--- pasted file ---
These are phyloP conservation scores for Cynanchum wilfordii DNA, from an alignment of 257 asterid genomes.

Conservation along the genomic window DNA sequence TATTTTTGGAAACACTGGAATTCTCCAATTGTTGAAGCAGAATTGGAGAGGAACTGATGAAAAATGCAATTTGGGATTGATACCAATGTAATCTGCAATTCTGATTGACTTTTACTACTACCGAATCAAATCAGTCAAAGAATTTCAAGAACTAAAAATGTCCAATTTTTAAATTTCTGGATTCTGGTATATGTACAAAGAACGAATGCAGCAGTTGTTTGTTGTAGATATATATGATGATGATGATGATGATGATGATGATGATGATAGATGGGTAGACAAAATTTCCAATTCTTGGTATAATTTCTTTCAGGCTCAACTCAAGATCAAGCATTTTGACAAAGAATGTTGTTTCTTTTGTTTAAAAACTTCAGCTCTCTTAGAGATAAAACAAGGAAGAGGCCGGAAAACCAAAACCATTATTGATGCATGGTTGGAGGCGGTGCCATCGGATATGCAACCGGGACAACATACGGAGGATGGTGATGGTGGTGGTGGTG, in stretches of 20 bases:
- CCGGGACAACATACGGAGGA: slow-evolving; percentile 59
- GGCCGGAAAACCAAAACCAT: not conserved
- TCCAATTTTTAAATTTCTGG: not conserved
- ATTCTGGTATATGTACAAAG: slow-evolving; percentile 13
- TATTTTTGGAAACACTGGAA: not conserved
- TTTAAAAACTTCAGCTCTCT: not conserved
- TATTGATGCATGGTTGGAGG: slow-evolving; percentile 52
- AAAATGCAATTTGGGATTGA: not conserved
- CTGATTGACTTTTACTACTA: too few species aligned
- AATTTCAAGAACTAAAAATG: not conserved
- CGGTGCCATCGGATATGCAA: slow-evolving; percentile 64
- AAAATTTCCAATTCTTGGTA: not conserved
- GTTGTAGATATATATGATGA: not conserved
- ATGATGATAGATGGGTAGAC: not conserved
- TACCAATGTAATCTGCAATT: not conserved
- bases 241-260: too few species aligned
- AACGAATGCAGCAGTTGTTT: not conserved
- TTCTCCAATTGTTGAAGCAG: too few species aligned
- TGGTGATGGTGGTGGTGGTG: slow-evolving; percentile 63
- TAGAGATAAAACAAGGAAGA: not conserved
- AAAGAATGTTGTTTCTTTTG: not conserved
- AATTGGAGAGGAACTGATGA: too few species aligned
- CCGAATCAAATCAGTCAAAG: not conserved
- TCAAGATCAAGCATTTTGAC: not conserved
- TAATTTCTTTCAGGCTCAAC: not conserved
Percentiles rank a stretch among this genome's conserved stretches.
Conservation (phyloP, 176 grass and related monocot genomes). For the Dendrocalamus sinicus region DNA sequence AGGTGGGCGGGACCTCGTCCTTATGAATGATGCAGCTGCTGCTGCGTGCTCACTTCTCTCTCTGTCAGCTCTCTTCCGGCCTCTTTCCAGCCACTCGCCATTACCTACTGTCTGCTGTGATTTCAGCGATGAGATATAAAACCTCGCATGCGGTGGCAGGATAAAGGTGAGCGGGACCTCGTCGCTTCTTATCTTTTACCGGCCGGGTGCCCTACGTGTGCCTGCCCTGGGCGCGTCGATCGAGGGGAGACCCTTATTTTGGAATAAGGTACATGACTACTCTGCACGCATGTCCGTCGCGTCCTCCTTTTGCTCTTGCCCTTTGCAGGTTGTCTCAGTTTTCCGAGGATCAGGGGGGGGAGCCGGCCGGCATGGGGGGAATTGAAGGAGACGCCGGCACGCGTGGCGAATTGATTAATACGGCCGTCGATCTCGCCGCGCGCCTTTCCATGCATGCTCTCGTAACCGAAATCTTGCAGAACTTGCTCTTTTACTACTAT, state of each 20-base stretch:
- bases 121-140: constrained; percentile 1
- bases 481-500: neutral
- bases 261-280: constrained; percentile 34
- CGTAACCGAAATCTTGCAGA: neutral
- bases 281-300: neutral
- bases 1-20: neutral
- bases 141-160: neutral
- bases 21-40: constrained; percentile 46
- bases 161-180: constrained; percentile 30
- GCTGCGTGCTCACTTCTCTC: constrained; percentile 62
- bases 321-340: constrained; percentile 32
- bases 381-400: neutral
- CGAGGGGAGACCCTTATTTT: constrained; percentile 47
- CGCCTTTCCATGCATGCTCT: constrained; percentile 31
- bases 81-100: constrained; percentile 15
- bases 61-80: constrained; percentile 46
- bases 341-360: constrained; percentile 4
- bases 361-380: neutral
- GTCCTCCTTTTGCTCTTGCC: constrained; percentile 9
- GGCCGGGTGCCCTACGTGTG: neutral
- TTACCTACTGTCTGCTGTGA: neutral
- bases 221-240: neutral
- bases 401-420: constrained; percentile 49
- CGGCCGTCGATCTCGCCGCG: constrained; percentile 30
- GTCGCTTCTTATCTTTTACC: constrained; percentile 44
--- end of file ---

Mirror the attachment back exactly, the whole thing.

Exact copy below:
These are phyloP conservation scores for Cynanchum wilfordii DNA, from an alignment of 257 asterid genomes.

Conservation along the genomic window DNA sequence TATTTTTGGAAACACTGGAATTCTCCAATTGTTGAAGCAGAATTGGAGAGGAACTGATGAAAAATGCAATTTGGGATTGATACCAATGTAATCTGCAATTCTGATTGACTTTTACTACTACCGAATCAAATCAGTCAAAGAATTTCAAGAACTAAAAATGTCCAATTTTTAAATTTCTGGATTCTGGTATATGTACAAAGAACGAATGCAGCAGTTGTTTGTTGTAGATATATATGATGATGATGATGATGATGATGATGATGATGATAGATGGGTAGACAAAATTTCCAATTCTTGGTATAATTTCTTTCAGGCTCAACTCAAGATCAAGCATTTTGACAAAGAATGTTGTTTCTTTTGTTTAAAAACTTCAGCTCTCTTAGAGATAAAACAAGGAAGAGGCCGGAAAACCAAAACCATTATTGATGCATGGTTGGAGGCGGTGCCATCGGATATGCAACCGGGACAACATACGGAGGATGGTGATGGTGGTGGTGGTG, in stretches of 20 bases:
- CCGGGACAACATACGGAGGA: slow-evolving; percentile 59
- GGCCGGAAAACCAAAACCAT: not conserved
- TCCAATTTTTAAATTTCTGG: not conserved
- ATTCTGGTATATGTACAAAG: slow-evolving; percentile 13
- TATTTTTGGAAACACTGGAA: not conserved
- TTTAAAAACTTCAGCTCTCT: not conserved
- TATTGATGCATGGTTGGAGG: slow-evolving; percentile 52
- AAAATGCAATTTGGGATTGA: not conserved
- CTGATTGACTTTTACTACTA: too few species aligned
- AATTTCAAGAACTAAAAATG: not conserved
- CGGTGCCATCGGATATGCAA: slow-evolving; percentile 64
- AAAATTTCCAATTCTTGGTA: not conserved
- GTTGTAGATATATATGATGA: not conserved
- ATGATGATAGATGGGTAGAC: not conserved
- TACCAATGTAATCTGCAATT: not conserved
- bases 241-260: too few species aligned
- AACGAATGCAGCAGTTGTTT: not conserved
- TTCTCCAATTGTTGAAGCAG: too few species aligned
- TGGTGATGGTGGTGGTGGTG: slow-evolving; percentile 63
- TAGAGATAAAACAAGGAAGA: not conserved
- AAAGAATGTTGTTTCTTTTG: not conserved
- AATTGGAGAGGAACTGATGA: too few species aligned
- CCGAATCAAATCAGTCAAAG: not conserved
- TCAAGATCAAGCATTTTGAC: not conserved
- TAATTTCTTTCAGGCTCAAC: not conserved
Percentiles rank a stretch among this genome's conserved stretches.
Conservation (phyloP, 176 grass and related monocot genomes). For the Dendrocalamus sinicus region DNA sequence AGGTGGGCGGGACCTCGTCCTTATGAATGATGCAGCTGCTGCTGCGTGCTCACTTCTCTCTCTGTCAGCTCTCTTCCGGCCTCTTTCCAGCCACTCGCCATTACCTACTGTCTGCTGTGATTTCAGCGATGAGATATAAAACCTCGCATGCGGTGGCAGGATAAAGGTGAGCGGGACCTCGTCGCTTCTTATCTTTTACCGGCCGGGTGCCCTACGTGTGCCTGCCCTGGGCGCGTCGATCGAGGGGAGACCCTTATTTTGGAATAAGGTACATGACTACTCTGCACGCATGTCCGTCGCGTCCTCCTTTTGCTCTTGCCCTTTGCAGGTTGTCTCAGTTTTCCGAGGATCAGGGGGGGGAGCCGGCCGGCATGGGGGGAATTGAAGGAGACGCCGGCACGCGTGGCGAATTGATTAATACGGCCGTCGATCTCGCCGCGCGCCTTTCCATGCATGCTCTCGTAACCGAAATCTTGCAGAACTTGCTCTTTTACTACTAT, state of each 20-base stretch:
- bases 121-140: constrained; percentile 1
- bases 481-500: neutral
- bases 261-280: constrained; percentile 34
- CGTAACCGAAATCTTGCAGA: neutral
- bases 281-300: neutral
- bases 1-20: neutral
- bases 141-160: neutral
- bases 21-40: constrained; percentile 46
- bases 161-180: constrained; percentile 30
- GCTGCGTGCTCACTTCTCTC: constrained; percentile 62
- bases 321-340: constrained; percentile 32
- bases 381-400: neutral
- CGAGGGGAGACCCTTATTTT: constrained; percentile 47
- CGCCTTTCCATGCATGCTCT: constrained; percentile 31
- bases 81-100: constrained; percentile 15
- bases 61-80: constrained; percentile 46
- bases 341-360: constrained; percentile 4
- bases 361-380: neutral
- GTCCTCCTTTTGCTCTTGCC: constrained; percentile 9
- GGCCGGGTGCCCTACGTGTG: neutral
- TTACCTACTGTCTGCTGTGA: neutral
- bases 221-240: neutral
- bases 401-420: constrained; percentile 49
- CGGCCGTCGATCTCGCCGCG: constrained; percentile 30
- GTCGCTTCTTATCTTTTACC: constrained; percentile 44